Hannah Brown , THE JERUSALEM POST
Although Romania is not the first country you might think of when it comes to cutting-edge films, Romanian cinema is enjoying a renaissance, much like Israeli cinema has in recent years.
Despite the country's bleak economic situation, Romanian filmmakers have begun to tell their stories in a way that speaks to audiences all over the world, and you can see the best of their recent work at a retrospective of Romanian cinema at the Haifa, Jerusalem and Tel Aviv cinematheques this month.
These (mostly young) talented filmmakers and actors are looking back at the hypocrisy and corruption of Communist Romania and exploring the lack of direction in the post-communist era in ways that make for extraordinarily exciting and moving viewing.
A number of Romania's most celebrated directors and actors will be on hand to present their works. Among these guests are Cristian Mungiu, whose hard-hitting drama about a young woman getting an abortion during the end of the Ceausescu era, 4 Months, 3 Weeks & 2 Days, was the surprise winner of the Palme d'Or, the highest honor at the Cannes Festival. It was the first time a Romanian director had ever won this honor (the film beat out movies by the Coen brothers, Quentin Tarantino and Emir Kusturica, among others), but it was only the most prominent of a slew of prizes Romanian films had started winning all over the world.
Cristi Puiu's The Death of Mr. Lazarescu, about a dying man who takes a Kafkaesque journey through the Romanian health-care system, won the Un Certain Regard prize at Cannes in 2005. In 2007, Cristian Nemescu's California Dreamin', about a railway chief who delays a shipment of NATO military equipment, won this same prestigious award (tragically, Nemescu was killed in a car accident before it was released). Corneliu Porumboiu's 12:08 East of Bucharest, the story of a television debate that irritates old wounds from the Ceausescu era, won the Camera d'Or Prize at Cannes for Best First Feature in 2006.
The Romanian festival here, which includes these films and 15 others - many of which were made in the past five years - kicks off on November 10 in the three cinematheques, although all feature different opening-night films.
IN JERUSALEM, the films are the short Humanitarian Aid, directed by Hanno Hofer, who will attend the screening of this look at Westerners trying to aid an isolated Romanian village. This short will be followed by Radu Muntean's Boogie, starring Anamaria Marinca, the actress who also stars in 4 Months, 3 Weeks and 2 Days. Marinca will attend the screening of this film, which tells the story of a family on vacation who meet some old friends, which leads the husband to examine his dissatisfaction with his seemingly comfortable life.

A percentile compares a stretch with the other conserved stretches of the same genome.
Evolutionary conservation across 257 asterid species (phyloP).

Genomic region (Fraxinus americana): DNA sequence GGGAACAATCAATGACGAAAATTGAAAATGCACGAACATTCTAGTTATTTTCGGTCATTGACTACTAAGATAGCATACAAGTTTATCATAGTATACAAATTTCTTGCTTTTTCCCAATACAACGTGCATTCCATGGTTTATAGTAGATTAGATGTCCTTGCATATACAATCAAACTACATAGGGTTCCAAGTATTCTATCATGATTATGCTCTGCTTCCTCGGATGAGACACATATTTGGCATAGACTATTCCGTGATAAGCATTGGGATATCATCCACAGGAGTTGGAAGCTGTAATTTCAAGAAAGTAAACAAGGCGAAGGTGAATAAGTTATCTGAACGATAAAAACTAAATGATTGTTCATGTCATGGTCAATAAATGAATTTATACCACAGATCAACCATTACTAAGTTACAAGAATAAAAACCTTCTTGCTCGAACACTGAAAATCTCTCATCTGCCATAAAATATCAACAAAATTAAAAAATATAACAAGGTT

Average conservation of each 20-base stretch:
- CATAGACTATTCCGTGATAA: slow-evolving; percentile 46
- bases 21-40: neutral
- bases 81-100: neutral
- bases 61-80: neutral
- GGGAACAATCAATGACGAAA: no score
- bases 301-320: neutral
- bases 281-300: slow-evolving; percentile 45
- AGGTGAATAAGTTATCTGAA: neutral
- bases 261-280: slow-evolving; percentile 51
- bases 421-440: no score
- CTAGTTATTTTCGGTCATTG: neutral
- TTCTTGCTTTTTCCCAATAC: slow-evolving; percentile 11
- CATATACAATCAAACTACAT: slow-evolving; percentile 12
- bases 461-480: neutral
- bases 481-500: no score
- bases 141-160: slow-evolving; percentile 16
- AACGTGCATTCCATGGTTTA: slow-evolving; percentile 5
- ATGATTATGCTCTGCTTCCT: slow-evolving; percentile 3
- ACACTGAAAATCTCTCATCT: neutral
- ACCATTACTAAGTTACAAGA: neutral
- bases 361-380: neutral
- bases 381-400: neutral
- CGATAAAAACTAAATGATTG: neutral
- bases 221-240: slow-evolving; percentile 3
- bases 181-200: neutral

Mungiu's 2002 film, Occident, about two homeless young women who dream of going to Western Europe, will open the festival at the Tel Aviv Cinematheque.
Director Elisabeta Bostan will attend the screening of her 1981 film, The Clowns, which will open Haifa's Romanian film festival. The movie looks at the hard life of a circus family at the beginning of the 20th century.
Director Mungiu and actress Marinca will also attend screenings of 4 Months, 3 Weeks & 2 Days, an unforgettable movie that won awards all over the world in addition to its Cannes triumph (although, ironically, it was not nominated for a Best Foreign Language Film Oscar, an omission that struck many as so grievous they called for a reform of the entire selection process).
Other festival guests include Dan Pita, the director of The Stone Wedding, a 1971 film based on classic tales of rural Romania; Iosif Demian (also known for his work as a cinematographer), who directed A Girl's Tear, a 1980 movie about an investigation into a drowning death; and film critic Cristina Corciovescu.
This festival will give Israeli audiences a chance to meet some of the most exciting young filmmakers anywhere in the world and to see their best work.